The CSX has recently listed several funds utilising the new Cayman Islands SPC structure, including three funds from The Scotiabank Mutual Funds SPC, managed by the Bank of Nova Scotia Trust Company (Cayman). The investment adviser to the fund is Alliance Capital Management LP of New York, one of the largest money managers in the world.
Specialist Debt Securities
The Cayman Islands is also the leading offshore financial centre for structured finance, securitisations and capital markets transactions.
The CSX specialist debt listing facility continues to attract the attention of the major institutional arrangers. The CSX's understanding of this highly specialised market has enabled it to develop sophisticated listing rules specifically tailored to meet the needs of debt issuers and to accommodate the latest structures and products. Merrill Lynch International, Deutsche Bank, JP Morgan, Nomura International, Lehman Brothers and Schroders Salomon Smith Barney have all used the CSX for listing issues of asset-backed securities, credit-linked notes and CDOs.
The debt listing facility offers a significant advantage for asset-backed securities. Only limited information on the underlying assets need be disclosed in the offering document if the CSX is satisfied that investors will be able to obtain the information necessary to form an opinion as to the value of the underlying assets.
The CSX approved several specialist debt security programmes for Cayman Islands special purpose vehicles during 2002. These include Capital Instruments Limited, with a programme arranged by Deutsche Bank AG in London. The CSX also listed a series of variable coupon and redemption amount secured notes issued by Space Ltd, a Cayman Islands special purpose vehicle arranged by Morgan Stanley.
In 1998, in response to market demand, the CSX adopted special rules for listing CDOs. Following on the success of that initiative, the CSX introduced special rules in 2001 to facilitate the listing of preferred shares issued by special purpose vehicles. These listing requirements are a combination of those for specialised debt and equity and emphasise the disclosure of relevant information to enable investors to assess the value of the securities. Since introducing these special rules, the CSX has established a niche market in listing the preferred share element of CDOs. Since 2001, the CSX has listed 12 of these issues.
Listing rules which specifically facilitate the listing of derivative warrants were introduced in March 1999 and these were met immediately with great interest from major international financial institutions.
The CSX listing requirements for derivative warrants avoid duplication for the issuer by recognising that disclosure requirements can be significantly reduced where the underlying assets are already listed on a recognised exchange.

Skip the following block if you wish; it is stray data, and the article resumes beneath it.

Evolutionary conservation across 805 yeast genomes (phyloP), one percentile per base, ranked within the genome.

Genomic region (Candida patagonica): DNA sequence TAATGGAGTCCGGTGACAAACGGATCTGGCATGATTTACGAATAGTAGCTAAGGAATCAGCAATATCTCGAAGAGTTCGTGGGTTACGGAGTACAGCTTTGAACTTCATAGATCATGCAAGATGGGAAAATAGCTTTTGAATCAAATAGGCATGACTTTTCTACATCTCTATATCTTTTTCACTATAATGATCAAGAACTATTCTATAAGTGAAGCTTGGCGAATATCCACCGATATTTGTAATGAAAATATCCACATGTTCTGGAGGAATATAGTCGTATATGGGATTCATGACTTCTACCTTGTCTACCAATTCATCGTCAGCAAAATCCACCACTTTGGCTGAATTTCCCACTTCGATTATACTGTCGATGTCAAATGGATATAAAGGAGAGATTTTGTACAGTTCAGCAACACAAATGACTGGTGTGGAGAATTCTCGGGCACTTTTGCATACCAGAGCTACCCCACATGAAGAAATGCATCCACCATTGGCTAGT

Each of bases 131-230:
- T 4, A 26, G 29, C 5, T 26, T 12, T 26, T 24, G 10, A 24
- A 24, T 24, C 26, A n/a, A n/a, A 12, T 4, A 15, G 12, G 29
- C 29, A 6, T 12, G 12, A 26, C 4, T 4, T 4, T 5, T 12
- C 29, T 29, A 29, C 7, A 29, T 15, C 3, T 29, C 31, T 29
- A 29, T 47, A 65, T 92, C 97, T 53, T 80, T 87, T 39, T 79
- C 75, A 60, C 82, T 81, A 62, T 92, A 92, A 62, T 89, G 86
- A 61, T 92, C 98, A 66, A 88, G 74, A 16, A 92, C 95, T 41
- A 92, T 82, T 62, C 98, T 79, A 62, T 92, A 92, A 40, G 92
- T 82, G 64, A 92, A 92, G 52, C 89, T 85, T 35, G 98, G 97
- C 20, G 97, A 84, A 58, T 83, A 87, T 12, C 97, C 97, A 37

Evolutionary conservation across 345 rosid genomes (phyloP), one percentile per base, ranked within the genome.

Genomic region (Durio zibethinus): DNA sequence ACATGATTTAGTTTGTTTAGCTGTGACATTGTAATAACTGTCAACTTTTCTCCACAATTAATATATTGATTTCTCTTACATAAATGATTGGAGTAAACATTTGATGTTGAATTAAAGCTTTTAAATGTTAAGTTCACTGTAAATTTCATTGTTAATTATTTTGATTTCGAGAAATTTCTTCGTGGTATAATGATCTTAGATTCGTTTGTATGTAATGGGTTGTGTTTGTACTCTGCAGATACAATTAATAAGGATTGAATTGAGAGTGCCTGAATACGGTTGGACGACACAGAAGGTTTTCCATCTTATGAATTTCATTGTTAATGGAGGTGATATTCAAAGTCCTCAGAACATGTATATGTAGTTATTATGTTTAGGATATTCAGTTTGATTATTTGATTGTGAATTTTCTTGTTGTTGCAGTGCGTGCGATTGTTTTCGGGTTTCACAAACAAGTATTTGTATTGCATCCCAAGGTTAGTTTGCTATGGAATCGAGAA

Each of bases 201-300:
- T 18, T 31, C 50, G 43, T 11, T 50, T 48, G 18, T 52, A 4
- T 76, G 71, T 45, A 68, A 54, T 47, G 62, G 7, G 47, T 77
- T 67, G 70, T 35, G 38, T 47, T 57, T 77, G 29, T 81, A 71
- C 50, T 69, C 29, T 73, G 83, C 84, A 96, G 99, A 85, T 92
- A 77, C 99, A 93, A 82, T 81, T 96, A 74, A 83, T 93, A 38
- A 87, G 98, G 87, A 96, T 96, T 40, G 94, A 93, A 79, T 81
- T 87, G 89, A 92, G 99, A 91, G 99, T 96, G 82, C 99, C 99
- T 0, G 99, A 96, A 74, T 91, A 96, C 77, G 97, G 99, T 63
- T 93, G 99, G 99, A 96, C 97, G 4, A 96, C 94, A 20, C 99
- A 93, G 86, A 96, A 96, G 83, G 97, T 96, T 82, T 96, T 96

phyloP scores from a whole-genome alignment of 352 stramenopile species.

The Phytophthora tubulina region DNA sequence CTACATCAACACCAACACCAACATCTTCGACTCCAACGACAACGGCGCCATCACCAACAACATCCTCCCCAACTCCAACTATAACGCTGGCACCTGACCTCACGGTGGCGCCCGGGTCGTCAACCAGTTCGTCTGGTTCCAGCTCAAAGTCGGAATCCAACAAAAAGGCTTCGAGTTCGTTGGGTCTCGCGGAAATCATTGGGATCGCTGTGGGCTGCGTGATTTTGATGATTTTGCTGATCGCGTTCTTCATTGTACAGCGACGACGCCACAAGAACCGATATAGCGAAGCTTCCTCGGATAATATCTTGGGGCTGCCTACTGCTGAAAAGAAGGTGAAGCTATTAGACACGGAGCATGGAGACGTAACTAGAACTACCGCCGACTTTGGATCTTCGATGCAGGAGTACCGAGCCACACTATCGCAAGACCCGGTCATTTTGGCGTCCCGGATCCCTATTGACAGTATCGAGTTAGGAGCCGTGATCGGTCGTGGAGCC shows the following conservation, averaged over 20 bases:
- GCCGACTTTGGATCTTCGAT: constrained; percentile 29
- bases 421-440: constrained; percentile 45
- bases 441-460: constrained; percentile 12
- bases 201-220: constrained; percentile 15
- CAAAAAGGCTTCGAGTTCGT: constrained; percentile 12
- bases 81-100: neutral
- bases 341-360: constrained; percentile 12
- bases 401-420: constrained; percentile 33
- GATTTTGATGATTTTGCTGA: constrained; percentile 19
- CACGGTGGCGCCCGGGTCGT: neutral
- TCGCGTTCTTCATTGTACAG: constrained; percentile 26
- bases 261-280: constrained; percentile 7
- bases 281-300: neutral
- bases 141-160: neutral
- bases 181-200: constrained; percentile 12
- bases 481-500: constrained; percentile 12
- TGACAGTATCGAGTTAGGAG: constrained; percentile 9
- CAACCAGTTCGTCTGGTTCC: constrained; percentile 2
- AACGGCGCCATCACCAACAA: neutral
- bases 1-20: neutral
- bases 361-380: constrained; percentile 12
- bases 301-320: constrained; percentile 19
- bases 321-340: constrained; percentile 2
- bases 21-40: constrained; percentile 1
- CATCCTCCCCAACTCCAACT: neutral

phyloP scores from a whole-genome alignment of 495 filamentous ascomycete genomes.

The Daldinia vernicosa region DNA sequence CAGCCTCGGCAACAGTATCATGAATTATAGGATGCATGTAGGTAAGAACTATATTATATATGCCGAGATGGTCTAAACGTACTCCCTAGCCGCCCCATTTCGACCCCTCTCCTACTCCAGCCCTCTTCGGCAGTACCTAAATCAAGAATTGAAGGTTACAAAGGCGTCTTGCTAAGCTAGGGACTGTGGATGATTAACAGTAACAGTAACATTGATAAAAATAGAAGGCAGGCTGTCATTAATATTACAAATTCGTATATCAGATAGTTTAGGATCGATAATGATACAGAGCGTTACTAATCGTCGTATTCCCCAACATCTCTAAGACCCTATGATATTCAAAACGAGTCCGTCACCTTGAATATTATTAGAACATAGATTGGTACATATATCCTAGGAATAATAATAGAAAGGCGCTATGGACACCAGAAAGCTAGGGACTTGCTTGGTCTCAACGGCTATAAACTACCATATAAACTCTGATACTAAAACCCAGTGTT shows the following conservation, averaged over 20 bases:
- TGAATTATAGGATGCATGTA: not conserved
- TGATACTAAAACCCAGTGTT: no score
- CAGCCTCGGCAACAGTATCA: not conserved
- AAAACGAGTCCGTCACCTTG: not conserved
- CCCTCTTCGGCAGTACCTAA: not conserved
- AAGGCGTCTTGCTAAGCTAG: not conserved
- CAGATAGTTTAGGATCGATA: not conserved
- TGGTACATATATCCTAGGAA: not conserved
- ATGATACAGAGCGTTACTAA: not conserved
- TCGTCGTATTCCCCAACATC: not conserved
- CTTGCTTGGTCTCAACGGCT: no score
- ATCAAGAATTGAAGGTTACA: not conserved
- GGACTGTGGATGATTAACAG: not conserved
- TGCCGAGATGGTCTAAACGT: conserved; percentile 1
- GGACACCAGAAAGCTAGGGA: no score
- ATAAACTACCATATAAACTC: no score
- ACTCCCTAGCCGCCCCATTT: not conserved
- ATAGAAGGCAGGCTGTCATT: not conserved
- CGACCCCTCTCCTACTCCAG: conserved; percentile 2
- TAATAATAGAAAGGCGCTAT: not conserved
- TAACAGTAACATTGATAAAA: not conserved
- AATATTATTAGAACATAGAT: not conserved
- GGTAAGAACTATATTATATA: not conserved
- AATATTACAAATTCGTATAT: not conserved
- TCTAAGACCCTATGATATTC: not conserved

Strong interest in listing derivative warrants continued during 2002. Morgan Stanley continued to be the primary issuer of derivative warrants on the CSX with the majority of the underlying assets being Taiwanese or Indian-listed equities.
The CSX offers special rules for listings under approved programmes. Once an application for listing a debt or derivative warrant programme has been approved, special provisions allow the issuer to issue and list securities under that programme for a period of five years for debt programmes or one year for derivative warrant programmes.
A specific provision accommodates issuers who wish to list a tranche or series of securities under a debt or derivative warrant programme in circumstances where all the securities to be issued under the programme have already been approved for listing on another recognised exchange. The CSX accepts the offering document prepared for the issuer's application to the other exchange. So only the pricing supplement setting out the final terms of the issue and any supplementary offering document needs to be prepared.
One of the most recent additions to the rules is the facility to list depositary receipts. Depositary receipts are an effective mechanism for equity investment by international investors because they are generally more liquid and easily traded than the underlying shares. They may also be used to overcome settlement, foreign exchange and foreign ownership difficulties which may exist in the company's home market. The listing requirements for depositary receipts are less demanding than those for shares because the market is dominated by sophisticated investors, primarily financial institutions. The CSX provides the world's first listing facility for unsponsored depositary receipts.
The CSX is the fastest growing stock exchange in the world with over 700 listings in 2002, 70% up on the previous year.
The exchange is a private limited company owned by the Cayman Islands Government, but it is operated as an independent entity.
The CSX's readiness to accommodate new products and structures has brought about new listing facilities.